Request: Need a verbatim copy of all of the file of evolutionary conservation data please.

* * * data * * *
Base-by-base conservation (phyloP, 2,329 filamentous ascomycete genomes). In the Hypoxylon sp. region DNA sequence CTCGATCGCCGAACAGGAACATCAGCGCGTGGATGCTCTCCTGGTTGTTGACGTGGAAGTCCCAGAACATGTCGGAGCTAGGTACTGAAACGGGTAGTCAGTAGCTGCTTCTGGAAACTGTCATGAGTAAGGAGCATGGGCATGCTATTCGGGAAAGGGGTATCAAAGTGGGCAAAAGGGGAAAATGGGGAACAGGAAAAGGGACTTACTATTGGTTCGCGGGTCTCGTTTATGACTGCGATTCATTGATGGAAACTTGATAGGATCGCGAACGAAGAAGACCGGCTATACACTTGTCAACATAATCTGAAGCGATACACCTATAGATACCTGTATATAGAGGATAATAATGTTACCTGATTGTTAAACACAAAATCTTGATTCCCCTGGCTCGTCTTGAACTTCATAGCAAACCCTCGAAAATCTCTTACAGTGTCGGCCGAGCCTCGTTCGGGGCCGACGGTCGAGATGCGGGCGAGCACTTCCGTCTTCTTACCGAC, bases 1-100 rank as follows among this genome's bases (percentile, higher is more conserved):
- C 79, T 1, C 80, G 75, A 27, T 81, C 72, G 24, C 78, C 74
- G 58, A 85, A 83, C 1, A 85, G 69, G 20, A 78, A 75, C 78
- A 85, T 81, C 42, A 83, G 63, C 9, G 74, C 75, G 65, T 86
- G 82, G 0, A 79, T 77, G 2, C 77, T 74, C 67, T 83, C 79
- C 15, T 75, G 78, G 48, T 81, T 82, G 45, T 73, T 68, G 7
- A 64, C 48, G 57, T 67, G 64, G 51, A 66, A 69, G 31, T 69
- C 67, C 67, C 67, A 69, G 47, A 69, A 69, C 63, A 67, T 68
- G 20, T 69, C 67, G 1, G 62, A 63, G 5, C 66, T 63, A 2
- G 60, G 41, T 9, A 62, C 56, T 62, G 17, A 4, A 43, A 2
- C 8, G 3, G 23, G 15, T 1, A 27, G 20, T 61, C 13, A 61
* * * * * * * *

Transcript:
Base-by-base conservation (phyloP, 2,329 filamentous ascomycete genomes). In the Hypoxylon sp. region DNA sequence CTCGATCGCCGAACAGGAACATCAGCGCGTGGATGCTCTCCTGGTTGTTGACGTGGAAGTCCCAGAACATGTCGGAGCTAGGTACTGAAACGGGTAGTCAGTAGCTGCTTCTGGAAACTGTCATGAGTAAGGAGCATGGGCATGCTATTCGGGAAAGGGGTATCAAAGTGGGCAAAAGGGGAAAATGGGGAACAGGAAAAGGGACTTACTATTGGTTCGCGGGTCTCGTTTATGACTGCGATTCATTGATGGAAACTTGATAGGATCGCGAACGAAGAAGACCGGCTATACACTTGTCAACATAATCTGAAGCGATACACCTATAGATACCTGTATATAGAGGATAATAATGTTACCTGATTGTTAAACACAAAATCTTGATTCCCCTGGCTCGTCTTGAACTTCATAGCAAACCCTCGAAAATCTCTTACAGTGTCGGCCGAGCCTCGTTCGGGGCCGACGGTCGAGATGCGGGCGAGCACTTCCGTCTTCTTACCGAC, bases 1-100 rank as follows among this genome's bases (percentile, higher is more conserved):
- C 79, T 1, C 80, G 75, A 27, T 81, C 72, G 24, C 78, C 74
- G 58, A 85, A 83, C 1, A 85, G 69, G 20, A 78, A 75, C 78
- A 85, T 81, C 42, A 83, G 63, C 9, G 74, C 75, G 65, T 86
- G 82, G 0, A 79, T 77, G 2, C 77, T 74, C 67, T 83, C 79
- C 15, T 75, G 78, G 48, T 81, T 82, G 45, T 73, T 68, G 7
- A 64, C 48, G 57, T 67, G 64, G 51, A 66, A 69, G 31, T 69
- C 67, C 67, C 67, A 69, G 47, A 69, A 69, C 63, A 67, T 68
- G 20, T 69, C 67, G 1, G 62, A 63, G 5, C 66, T 63, A 2
- G 60, G 41, T 9, A 62, C 56, T 62, G 17, A 4, A 43, A 2
- C 8, G 3, G 23, G 15, T 1, A 27, G 20, T 61, C 13, A 61